Very beneficial

I am writing in response to the article written on Nov. 8 and Nov. 9. I find it ridiculous that a freshman with no academic backing and no standing in the university has sufficient and accurate concern of all students with disabilities. As an individual who chose to come to this university, one who had the chance to ask questions, one who chose to administer the beliefs of NFB (which he had only belonged to since June) over a service unit that has had their programs for at least 13 years. I am a student who belongs to Services for Students with Disabilities, and I believe Mr. Supalo is making an issue because he wants his beliefs pushed onto other students, but the SSD’s programs should dare not be pushed onto him! If he doesn’t want the help, the advice, the “privileges”, then maybe he need not come into the services unit and ask for help, especially if he is to be independent. Mr. Supalo needs to realize that there is a way out of the unit, and that is the same way he came into it.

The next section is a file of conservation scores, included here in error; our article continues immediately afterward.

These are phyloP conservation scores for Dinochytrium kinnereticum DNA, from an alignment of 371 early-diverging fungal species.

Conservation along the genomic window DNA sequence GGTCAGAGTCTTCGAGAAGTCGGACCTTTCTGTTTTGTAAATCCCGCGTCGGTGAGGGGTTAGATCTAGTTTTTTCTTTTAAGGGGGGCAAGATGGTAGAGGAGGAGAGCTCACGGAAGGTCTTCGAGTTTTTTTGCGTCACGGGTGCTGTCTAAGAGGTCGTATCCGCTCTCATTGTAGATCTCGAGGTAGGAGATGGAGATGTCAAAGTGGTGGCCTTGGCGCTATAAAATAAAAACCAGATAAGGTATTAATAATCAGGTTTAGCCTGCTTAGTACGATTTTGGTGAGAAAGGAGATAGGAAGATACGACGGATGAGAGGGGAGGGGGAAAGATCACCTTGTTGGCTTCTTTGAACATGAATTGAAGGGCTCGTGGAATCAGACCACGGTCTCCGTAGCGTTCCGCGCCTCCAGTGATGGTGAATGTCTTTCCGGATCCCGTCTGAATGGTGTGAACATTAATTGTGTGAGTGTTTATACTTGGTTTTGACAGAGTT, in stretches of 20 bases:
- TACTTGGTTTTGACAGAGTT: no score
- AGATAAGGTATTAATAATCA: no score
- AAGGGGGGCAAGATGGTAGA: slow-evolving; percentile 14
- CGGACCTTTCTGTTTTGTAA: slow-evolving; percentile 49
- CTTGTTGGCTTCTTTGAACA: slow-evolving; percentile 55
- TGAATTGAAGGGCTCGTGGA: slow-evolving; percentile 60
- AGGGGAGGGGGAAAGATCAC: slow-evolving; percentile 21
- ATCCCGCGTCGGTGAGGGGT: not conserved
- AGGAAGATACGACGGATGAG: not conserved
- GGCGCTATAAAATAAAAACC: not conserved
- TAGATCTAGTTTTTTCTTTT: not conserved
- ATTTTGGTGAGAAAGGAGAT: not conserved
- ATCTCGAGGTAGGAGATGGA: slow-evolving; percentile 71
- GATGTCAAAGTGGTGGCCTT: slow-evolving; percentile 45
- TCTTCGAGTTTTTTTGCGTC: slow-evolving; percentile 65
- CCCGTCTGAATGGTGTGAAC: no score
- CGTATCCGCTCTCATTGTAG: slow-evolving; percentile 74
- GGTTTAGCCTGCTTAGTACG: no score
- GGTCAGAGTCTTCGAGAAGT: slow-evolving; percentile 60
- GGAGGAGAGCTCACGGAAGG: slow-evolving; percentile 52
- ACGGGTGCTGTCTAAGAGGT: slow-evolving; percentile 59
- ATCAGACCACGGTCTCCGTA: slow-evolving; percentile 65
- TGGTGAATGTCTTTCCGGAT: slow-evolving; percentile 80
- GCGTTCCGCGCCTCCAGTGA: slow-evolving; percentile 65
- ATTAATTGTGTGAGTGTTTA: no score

If Mr. Supalo is to be so independent, then why is the name of Mr. Brian Johnson always brought into conversations? Why is Johnson always on campus showing Supalo where things are? Does Johnson have a job, or is his job sitting at home waiting for Supalo to call for the next “what am I to do philosophy of NFB?” There have been several incidents where Supalo and Johnson have tried to get several of the visually impaired students to implement the very radical beliefs of NFB into their daily life. If the students want to join the institution and believe in the philosophy “Give a man a fish and feed him for a day, but teach him to fish and you feed him for life,” then the students would join on their own. I find that the beliefs of NFB are more suited to develop the dependency on themselves as a group than SSD services will ever be for the students as a whole! I believe the only interference going on is that of Mr. Supalo, and his radical beliefs of NFB and his so-called independence.

Jennifer Eustace

History Major